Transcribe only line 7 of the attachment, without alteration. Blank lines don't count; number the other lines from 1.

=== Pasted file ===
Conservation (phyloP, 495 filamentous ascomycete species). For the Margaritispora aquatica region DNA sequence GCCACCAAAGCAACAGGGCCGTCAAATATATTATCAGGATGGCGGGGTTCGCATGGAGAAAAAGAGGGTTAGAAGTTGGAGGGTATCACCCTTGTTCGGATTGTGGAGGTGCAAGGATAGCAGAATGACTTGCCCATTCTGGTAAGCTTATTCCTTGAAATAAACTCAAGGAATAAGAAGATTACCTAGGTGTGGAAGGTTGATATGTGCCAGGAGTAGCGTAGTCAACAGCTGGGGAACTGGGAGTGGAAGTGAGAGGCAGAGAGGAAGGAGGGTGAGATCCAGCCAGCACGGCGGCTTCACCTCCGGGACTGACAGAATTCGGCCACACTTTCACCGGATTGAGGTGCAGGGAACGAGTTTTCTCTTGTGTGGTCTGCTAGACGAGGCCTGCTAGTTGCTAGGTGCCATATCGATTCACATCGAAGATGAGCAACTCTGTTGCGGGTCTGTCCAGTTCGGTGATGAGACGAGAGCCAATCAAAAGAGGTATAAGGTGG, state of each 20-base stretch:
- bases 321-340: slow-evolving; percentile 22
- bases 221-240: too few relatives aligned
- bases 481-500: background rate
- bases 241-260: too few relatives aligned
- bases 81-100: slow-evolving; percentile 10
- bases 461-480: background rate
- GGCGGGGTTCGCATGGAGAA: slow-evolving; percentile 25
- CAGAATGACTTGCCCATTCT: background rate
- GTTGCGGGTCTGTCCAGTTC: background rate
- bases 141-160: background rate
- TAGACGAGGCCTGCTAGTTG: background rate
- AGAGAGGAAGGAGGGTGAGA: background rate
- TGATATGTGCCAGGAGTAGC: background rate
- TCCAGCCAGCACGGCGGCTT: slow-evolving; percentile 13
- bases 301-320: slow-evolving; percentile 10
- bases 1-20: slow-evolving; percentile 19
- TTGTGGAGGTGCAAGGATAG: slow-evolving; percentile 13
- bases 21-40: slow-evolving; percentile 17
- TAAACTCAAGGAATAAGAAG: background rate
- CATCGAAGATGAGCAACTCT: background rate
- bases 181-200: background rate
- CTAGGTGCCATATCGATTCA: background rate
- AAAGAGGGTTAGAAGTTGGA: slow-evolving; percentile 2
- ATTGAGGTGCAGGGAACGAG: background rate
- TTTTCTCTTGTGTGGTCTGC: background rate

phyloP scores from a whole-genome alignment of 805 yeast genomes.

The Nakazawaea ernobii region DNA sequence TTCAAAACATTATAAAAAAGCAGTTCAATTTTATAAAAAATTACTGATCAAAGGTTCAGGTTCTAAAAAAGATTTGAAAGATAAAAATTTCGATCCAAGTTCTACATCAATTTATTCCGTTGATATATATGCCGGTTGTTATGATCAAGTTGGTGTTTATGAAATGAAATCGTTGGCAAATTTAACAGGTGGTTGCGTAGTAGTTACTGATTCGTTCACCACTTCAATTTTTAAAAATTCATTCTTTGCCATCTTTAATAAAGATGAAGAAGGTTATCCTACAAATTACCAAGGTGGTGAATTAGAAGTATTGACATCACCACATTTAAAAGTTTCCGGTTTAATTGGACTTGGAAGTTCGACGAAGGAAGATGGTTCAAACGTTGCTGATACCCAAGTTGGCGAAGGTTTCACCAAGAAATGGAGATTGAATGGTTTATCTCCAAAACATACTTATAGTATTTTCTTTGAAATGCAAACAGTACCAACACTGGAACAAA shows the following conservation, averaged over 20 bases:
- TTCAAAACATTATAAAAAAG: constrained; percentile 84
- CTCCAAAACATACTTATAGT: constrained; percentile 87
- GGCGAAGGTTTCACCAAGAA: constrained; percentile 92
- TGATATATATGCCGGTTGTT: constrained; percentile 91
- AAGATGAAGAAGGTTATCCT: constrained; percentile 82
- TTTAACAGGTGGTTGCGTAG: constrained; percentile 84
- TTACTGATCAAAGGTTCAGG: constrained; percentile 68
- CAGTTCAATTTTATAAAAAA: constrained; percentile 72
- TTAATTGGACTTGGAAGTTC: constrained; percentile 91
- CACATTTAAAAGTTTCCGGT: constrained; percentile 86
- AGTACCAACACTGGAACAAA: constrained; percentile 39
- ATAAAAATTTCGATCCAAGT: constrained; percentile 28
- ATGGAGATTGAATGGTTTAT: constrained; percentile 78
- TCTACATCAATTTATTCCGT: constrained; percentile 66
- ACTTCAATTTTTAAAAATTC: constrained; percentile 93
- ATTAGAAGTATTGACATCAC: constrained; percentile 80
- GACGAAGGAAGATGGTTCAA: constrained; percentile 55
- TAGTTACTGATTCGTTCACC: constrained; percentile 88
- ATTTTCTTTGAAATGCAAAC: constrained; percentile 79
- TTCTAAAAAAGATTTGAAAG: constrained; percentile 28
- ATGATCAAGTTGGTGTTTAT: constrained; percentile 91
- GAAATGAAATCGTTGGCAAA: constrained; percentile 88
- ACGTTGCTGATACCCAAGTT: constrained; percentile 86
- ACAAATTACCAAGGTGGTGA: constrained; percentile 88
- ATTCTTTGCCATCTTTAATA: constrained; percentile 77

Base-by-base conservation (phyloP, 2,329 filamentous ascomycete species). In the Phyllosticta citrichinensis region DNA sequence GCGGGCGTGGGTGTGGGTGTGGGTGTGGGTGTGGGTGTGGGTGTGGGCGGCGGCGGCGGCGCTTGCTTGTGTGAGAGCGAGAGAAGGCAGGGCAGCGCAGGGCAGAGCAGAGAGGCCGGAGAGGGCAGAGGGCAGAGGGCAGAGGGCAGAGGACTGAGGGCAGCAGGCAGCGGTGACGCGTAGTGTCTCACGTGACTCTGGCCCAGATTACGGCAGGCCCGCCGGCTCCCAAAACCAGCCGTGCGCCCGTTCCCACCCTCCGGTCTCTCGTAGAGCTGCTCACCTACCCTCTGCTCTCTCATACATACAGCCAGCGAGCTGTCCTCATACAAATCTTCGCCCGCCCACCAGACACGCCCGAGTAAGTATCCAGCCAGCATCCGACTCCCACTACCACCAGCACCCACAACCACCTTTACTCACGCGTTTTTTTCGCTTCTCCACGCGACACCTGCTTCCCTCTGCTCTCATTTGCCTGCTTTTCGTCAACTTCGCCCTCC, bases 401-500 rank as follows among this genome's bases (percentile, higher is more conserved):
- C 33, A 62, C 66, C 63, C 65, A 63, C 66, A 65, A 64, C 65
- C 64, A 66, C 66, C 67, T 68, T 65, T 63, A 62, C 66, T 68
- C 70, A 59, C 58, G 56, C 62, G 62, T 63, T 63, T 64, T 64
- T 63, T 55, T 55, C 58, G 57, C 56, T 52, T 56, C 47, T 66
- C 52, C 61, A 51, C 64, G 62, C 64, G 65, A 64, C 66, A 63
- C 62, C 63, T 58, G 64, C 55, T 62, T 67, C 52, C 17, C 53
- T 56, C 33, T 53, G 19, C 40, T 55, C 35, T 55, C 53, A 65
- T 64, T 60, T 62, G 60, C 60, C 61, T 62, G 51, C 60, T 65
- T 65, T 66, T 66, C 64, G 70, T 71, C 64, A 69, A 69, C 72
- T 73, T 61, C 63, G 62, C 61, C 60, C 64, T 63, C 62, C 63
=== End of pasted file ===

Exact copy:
- bases 461-480: background rate